Obama is taking us down the path of economic destruction and ruin. Democrats have absolutely no understanding of Economics . They believe the left-wing professors in places like Harvard, or Yale who preach the Socialist gospel. Some are smart enough to not believe these so-called experts. I received my degree late in life. I had over 25 years experience in Operations Management when I had to take a course in it at College. I was barely able to get a "C" because I disagreed with the Professor who was a condescending know-nothing who had nnever worked in the field and got all of his info from people like himself.
The situation in Greece and other countries is caused by tax and spend Liberals. The entire western world is heading down this same path because the Socialists run all of Europe and most of South America and other developed nations in Asia.
Until a nation goes into the economic abyss, no one else is going to believe it can happen to them.
Greece may be the first, but it will not be the last. All of Europe is heading in the same direction since they all spend more than they take in on social services... especially healthcare.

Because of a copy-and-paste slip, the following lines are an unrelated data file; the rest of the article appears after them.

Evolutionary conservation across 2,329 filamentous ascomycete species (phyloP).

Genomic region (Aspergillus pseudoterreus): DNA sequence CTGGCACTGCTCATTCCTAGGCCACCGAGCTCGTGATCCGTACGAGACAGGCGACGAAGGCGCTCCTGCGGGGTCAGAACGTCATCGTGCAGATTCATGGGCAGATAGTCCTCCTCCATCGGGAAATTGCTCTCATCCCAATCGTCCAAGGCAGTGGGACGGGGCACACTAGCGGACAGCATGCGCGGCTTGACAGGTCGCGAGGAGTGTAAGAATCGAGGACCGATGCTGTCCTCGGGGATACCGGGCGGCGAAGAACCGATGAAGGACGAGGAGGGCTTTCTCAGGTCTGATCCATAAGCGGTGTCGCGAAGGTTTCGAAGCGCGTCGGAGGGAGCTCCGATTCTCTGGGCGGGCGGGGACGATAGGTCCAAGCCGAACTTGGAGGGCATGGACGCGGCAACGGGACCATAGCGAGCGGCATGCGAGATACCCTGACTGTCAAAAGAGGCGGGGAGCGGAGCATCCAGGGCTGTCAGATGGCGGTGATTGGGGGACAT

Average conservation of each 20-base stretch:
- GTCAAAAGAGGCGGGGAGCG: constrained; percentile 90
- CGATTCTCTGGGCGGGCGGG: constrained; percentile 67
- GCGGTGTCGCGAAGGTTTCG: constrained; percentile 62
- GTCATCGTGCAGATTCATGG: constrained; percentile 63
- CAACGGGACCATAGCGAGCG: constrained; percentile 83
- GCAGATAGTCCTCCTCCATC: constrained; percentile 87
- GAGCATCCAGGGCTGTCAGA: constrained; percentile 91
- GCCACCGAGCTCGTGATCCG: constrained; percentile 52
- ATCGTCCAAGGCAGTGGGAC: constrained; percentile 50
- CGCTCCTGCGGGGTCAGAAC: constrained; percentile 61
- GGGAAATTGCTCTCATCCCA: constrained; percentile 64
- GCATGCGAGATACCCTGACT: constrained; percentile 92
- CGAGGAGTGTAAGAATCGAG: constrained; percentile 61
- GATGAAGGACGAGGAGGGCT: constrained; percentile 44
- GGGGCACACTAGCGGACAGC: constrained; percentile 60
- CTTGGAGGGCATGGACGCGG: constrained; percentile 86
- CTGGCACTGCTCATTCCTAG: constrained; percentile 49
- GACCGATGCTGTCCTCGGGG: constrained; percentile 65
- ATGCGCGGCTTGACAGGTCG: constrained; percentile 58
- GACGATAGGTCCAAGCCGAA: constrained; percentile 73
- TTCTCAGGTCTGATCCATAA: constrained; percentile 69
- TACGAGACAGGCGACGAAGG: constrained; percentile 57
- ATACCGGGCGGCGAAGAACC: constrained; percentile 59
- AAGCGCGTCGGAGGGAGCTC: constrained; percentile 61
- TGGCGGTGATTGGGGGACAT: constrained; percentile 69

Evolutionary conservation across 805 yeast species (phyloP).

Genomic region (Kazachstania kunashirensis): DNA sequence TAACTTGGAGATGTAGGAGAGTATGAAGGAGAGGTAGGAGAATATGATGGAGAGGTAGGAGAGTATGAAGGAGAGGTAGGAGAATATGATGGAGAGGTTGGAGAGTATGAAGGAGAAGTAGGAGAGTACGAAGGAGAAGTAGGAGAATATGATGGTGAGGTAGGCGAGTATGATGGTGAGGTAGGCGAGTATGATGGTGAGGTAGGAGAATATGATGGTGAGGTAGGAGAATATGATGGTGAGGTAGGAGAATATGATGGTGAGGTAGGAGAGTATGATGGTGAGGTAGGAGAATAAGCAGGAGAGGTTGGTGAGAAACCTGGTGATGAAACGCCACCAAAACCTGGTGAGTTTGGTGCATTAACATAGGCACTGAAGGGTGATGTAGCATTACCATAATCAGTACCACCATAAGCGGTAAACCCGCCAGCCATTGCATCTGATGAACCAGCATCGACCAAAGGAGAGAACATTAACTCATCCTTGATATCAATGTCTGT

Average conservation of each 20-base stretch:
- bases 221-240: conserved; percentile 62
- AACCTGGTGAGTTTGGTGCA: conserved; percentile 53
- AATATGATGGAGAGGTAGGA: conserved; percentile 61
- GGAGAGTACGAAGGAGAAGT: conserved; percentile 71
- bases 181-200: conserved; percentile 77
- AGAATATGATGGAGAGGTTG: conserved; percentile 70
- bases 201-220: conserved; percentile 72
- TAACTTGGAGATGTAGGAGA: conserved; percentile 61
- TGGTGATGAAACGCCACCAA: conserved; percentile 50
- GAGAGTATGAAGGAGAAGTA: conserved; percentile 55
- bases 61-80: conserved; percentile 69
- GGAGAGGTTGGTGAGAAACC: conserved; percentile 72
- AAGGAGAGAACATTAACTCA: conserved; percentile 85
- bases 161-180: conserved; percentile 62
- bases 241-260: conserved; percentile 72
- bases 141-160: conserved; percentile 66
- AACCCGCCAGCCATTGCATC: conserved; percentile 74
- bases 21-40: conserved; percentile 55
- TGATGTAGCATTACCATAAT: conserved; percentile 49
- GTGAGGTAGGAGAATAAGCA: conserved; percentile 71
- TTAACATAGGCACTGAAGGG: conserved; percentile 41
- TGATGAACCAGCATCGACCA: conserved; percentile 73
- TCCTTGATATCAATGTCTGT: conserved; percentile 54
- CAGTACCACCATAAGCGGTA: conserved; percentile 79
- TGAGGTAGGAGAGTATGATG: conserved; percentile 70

The USA is following in their footsteps and will continue down that path until Obama is sent back to Chicago.
I am glad that Germany is standing firm. The European countries and America as well have had since WWII to address their structural issues and banking weaknesses. If the eurobond solution was a solution to give them more time to address their issues I would be in favor of it. But they have the same problem that we have here in the U.S. ....it is not politically possible for our leaders to get our house in order and spend within our means by spending what we produce and no more. I am afraid we all will need to go through rough times, the system will have to crash to reset and we will all have to suffer now instead of pushing the debt that is mounting like a snowball to the next generation. Our generation is spoiled and do not want to suffer and so our politicians are the ones that we elect to push the debt down the road to future generation. It is incredibly selfish. The Europeans and we Americans are going to have to learn to live without normal healthcare, pensions and bloated government beauracracy and a 12 carrier group Navy for a generation so that we can clean the house of non producing Wall Street money managers, Bankers and Government workers that do not give an honest days labor for an honest days work. When this happens, people will become more real again, appreciate the small things in life, need each other and maybe enjoy daily life in a more balanced way.